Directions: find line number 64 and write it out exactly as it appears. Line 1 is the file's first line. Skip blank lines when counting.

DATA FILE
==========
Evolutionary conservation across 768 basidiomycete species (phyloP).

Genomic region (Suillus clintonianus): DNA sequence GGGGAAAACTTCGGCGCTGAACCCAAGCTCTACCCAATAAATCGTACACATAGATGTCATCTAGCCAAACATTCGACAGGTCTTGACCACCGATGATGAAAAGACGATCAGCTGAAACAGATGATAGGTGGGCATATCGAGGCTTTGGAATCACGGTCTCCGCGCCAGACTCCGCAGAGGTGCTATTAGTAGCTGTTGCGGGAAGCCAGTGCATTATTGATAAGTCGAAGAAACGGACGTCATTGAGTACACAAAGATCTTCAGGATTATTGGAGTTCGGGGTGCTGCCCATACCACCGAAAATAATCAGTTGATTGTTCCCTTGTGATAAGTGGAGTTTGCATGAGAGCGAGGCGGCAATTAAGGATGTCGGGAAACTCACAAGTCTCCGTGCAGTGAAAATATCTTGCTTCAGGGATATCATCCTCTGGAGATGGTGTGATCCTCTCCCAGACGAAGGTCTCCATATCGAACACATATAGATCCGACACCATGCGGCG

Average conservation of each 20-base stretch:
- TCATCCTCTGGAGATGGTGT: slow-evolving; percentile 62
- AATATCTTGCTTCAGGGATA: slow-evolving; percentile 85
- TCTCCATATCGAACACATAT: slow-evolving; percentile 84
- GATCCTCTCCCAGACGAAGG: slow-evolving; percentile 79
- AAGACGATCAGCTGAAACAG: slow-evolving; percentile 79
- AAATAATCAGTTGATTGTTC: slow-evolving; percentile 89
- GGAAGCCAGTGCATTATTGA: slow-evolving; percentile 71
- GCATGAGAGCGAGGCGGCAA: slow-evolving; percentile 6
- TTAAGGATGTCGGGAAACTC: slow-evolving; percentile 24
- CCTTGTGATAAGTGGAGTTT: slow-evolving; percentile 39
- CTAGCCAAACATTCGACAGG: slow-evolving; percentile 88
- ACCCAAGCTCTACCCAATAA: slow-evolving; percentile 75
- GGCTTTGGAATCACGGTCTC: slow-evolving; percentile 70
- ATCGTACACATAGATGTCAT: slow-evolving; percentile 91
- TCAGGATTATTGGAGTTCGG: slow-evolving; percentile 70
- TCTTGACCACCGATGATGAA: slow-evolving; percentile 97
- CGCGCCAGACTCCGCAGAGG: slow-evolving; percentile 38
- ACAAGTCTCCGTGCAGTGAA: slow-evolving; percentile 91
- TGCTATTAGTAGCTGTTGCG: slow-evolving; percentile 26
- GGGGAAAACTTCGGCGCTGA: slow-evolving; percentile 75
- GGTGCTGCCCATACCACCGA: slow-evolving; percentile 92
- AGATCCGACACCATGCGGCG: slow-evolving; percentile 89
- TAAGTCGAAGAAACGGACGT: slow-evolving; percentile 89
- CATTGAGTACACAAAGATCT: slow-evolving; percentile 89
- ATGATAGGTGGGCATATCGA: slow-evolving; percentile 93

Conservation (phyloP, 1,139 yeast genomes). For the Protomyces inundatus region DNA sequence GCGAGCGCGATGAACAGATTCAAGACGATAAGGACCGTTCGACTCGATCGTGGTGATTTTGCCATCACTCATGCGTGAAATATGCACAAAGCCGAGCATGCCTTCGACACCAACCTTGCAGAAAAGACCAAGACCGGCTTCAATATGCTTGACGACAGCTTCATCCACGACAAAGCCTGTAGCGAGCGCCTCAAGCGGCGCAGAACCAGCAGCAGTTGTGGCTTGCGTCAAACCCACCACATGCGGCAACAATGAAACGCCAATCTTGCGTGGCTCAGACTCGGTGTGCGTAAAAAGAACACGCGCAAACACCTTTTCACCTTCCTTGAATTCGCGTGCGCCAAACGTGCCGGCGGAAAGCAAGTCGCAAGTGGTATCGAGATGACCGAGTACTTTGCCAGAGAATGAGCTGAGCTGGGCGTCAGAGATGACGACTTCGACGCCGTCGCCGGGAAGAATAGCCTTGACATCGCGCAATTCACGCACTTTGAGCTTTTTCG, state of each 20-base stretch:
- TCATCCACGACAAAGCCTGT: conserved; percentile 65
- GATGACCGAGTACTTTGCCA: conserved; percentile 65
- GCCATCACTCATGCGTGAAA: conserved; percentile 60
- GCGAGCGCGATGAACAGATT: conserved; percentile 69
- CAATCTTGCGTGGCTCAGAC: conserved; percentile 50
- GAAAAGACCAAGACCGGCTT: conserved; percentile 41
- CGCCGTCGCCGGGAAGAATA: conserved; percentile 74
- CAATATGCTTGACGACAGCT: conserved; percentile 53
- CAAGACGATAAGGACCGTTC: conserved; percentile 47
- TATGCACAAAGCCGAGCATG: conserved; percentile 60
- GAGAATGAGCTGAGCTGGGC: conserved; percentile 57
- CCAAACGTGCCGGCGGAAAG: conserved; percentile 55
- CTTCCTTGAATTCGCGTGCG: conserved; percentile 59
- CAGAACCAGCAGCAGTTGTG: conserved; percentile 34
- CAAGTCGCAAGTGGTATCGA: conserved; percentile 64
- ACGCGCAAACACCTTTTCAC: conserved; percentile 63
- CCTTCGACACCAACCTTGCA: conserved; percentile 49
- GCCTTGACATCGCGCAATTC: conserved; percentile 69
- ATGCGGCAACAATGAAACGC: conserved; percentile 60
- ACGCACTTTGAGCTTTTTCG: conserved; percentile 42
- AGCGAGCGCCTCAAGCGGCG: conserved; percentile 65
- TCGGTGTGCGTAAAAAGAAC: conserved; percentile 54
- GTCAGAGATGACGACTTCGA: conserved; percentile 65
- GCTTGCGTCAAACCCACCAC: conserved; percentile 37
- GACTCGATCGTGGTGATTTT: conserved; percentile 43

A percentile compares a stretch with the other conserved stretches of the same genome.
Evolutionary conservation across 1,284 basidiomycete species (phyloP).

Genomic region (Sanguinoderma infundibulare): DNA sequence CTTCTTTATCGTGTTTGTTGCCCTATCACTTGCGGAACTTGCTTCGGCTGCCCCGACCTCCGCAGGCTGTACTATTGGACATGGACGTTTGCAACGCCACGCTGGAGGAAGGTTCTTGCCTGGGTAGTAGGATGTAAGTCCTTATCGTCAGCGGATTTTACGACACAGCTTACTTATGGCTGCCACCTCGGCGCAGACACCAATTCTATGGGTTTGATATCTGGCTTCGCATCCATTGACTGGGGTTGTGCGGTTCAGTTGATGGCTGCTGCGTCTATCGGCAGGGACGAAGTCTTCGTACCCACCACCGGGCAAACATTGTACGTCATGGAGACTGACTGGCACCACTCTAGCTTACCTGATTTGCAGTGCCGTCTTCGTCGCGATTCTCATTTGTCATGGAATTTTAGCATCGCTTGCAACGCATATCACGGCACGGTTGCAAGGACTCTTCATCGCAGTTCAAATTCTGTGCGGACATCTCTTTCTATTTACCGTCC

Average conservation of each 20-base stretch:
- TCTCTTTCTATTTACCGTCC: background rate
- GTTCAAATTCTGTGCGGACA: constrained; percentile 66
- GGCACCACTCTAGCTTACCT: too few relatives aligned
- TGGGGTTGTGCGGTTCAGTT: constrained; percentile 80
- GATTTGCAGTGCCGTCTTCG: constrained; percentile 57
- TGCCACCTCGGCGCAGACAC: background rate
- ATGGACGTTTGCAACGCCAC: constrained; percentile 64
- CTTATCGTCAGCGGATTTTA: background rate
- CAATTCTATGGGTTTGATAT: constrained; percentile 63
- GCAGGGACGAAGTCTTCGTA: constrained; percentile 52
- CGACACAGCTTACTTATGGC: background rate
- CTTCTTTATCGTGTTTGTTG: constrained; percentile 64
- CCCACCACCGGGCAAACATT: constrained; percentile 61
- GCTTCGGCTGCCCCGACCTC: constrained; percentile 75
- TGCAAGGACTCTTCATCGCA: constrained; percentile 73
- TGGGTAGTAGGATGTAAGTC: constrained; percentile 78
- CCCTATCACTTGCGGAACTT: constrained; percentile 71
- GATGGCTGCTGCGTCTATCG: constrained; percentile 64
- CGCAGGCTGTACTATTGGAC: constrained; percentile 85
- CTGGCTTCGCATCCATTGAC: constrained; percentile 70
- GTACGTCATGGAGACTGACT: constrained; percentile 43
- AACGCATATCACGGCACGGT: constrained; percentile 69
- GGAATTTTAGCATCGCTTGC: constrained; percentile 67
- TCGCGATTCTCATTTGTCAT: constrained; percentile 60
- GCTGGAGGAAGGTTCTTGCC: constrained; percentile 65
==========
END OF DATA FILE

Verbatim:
- TGCCACCTCGGCGCAGACAC: background rate